The do’s and don’ts of working while pregnant


It’d be nice if women could get all nine months of their pregnancies off of work, but unless you’re already a stay-at-home mom or you have the nicest boss in the world, you’re going to have to put in some hours during pregnancy. Depending on the industry and position you’re in, your pregnancy may or may not have a big impact on your daily tasks. Regardless of how big the changes you’ll have to make are, there are still plenty of things you should and shouldn’t do when you’re working while pregnant. Here’s a list of some of the most important do’s and don’ts to keep in mind as you navigate your 9-5 life.


  • Get plenty of sleep: Your body is going through a lot of changes during all three trimesters, and to make sure you’re able to handle them, you need lots of rest. You should be getting between seven and nine hours of sleep every night, so adjust your bedtime accordingly. It’ll also help make getting ready for work in the morning easier.
  • Maintain your workout schedule: It may be tempting to forgo the gym or your nightly run while you’re pregnant, but it’s important to keep up your workout routine. Figure out whether it’s easier for you to get activity in before work, during your lunch break or after work, then set aside the time. If you need to, enlist a friend to hold you accountable – especially if you’re looking for support for single mothers.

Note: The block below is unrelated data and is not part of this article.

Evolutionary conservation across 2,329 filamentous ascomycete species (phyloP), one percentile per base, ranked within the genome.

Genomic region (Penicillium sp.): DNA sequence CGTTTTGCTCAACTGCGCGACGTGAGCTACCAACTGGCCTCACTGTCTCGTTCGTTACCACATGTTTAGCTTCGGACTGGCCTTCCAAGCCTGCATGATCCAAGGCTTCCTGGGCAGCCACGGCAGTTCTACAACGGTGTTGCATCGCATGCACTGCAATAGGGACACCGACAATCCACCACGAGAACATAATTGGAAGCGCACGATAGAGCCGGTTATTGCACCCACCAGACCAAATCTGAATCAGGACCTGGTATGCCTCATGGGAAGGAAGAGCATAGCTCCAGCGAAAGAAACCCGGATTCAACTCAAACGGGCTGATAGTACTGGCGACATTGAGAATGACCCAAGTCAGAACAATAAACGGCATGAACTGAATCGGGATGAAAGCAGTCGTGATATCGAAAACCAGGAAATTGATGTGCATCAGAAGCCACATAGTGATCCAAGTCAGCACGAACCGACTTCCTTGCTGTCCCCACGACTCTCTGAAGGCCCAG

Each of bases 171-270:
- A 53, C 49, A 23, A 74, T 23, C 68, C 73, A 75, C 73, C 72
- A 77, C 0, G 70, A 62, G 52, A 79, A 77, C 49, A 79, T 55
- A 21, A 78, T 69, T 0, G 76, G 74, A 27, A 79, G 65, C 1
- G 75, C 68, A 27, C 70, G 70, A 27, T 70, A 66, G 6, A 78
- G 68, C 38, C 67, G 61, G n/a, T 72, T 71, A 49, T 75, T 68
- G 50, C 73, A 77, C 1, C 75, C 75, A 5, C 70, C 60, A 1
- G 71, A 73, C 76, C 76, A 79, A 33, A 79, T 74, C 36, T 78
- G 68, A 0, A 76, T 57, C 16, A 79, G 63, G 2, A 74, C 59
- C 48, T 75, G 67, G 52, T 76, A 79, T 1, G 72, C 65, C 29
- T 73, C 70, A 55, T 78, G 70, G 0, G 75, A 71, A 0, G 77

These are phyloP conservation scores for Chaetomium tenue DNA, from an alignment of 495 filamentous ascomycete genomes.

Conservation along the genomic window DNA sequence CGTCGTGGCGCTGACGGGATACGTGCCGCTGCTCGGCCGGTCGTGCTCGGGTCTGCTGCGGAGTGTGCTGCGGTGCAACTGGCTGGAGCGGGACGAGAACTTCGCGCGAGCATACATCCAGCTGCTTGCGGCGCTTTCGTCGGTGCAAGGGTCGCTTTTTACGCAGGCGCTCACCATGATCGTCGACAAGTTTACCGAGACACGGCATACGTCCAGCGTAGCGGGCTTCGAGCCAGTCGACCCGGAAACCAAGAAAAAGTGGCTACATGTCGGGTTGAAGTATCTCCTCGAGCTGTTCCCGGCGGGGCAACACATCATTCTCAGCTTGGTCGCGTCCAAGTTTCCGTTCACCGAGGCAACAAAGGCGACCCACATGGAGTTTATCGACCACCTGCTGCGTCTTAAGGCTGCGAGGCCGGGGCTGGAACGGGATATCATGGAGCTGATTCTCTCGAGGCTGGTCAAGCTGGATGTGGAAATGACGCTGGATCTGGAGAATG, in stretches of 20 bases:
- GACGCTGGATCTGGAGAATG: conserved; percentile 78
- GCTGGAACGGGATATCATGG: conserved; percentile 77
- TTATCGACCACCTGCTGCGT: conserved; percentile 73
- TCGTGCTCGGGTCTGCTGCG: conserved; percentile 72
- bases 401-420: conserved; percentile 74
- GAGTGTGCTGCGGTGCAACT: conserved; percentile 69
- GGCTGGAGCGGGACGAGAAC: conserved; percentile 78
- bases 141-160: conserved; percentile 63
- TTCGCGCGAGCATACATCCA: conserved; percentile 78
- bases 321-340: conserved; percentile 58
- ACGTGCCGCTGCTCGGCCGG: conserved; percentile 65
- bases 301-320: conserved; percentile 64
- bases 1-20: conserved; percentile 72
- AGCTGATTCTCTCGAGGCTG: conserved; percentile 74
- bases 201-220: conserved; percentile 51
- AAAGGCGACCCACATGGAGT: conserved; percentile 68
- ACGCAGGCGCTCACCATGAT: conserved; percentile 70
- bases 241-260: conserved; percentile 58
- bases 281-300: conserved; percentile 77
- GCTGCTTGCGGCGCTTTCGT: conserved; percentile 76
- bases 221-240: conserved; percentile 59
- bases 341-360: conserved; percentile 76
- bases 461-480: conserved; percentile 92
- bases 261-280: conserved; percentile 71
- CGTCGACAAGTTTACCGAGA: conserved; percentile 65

• Take breaks: Breaks are an important part of the day even when you’re not pregnant, which means they’re all the more essential when you’re expecting. Sitting at a desk for long periods of time can contribute to swelling, pain and fatigue, which you may already be feeling. Make it a point to get up and walk around a bit every hour or so, whether it’s a trip to the bathroom, the fridge or the water cooler.
  • Plan drinks and snacks: For a healthy pregnancy, you need to make smart choices when it comes to food and drink. First, make sure you’re drinking plenty of water to keep hydrated throughout the day. This can also help ease nausea associated with morning sickness. Next, bring plenty of good-for-you snacks to munch on to ease your hunger and cravings – you don’t want to be stuck buying fast food or junk from the vending machine. Crackers and other bland foods are good if you’ve been feeling nauseous. Otherwise, eat foods rich in iron and protein to boost your energy levels.


  • Avoid bending and lifting: Depending on your job, you might not have to do much physical labor, but if you run into these types of tasks on a somewhat regular basis, it’s time to delegate them to someone else. In the first two trimesters, you should be OK to lift things that aren’t very heavy as long as you use proper form: keep your back straight and bend at the knees, not at the waist. Don’t twist your body while you’re lifting. For heavier items and anything you come across in your third trimester, ask someone else to handle it for you.
  • Stay away from construction: For the health of your unborn baby, steer clear of construction sites and areas that are being painted or cleaned. Paint and chemical fumes can be hazardous, and some construction sites may expose you to lead or even asbestos. Be on the safe side and go elsewhere.
  • Don’t stress: There’s a lot to worry about when you’re getting ready for baby, but try not to stress out too much about work-related topics. Practice daily relaxation techniques like taking a bath, doing prenatal yoga or meditating, and don’t hesitate to pass up extra projects or work that you’re not feeling up to.
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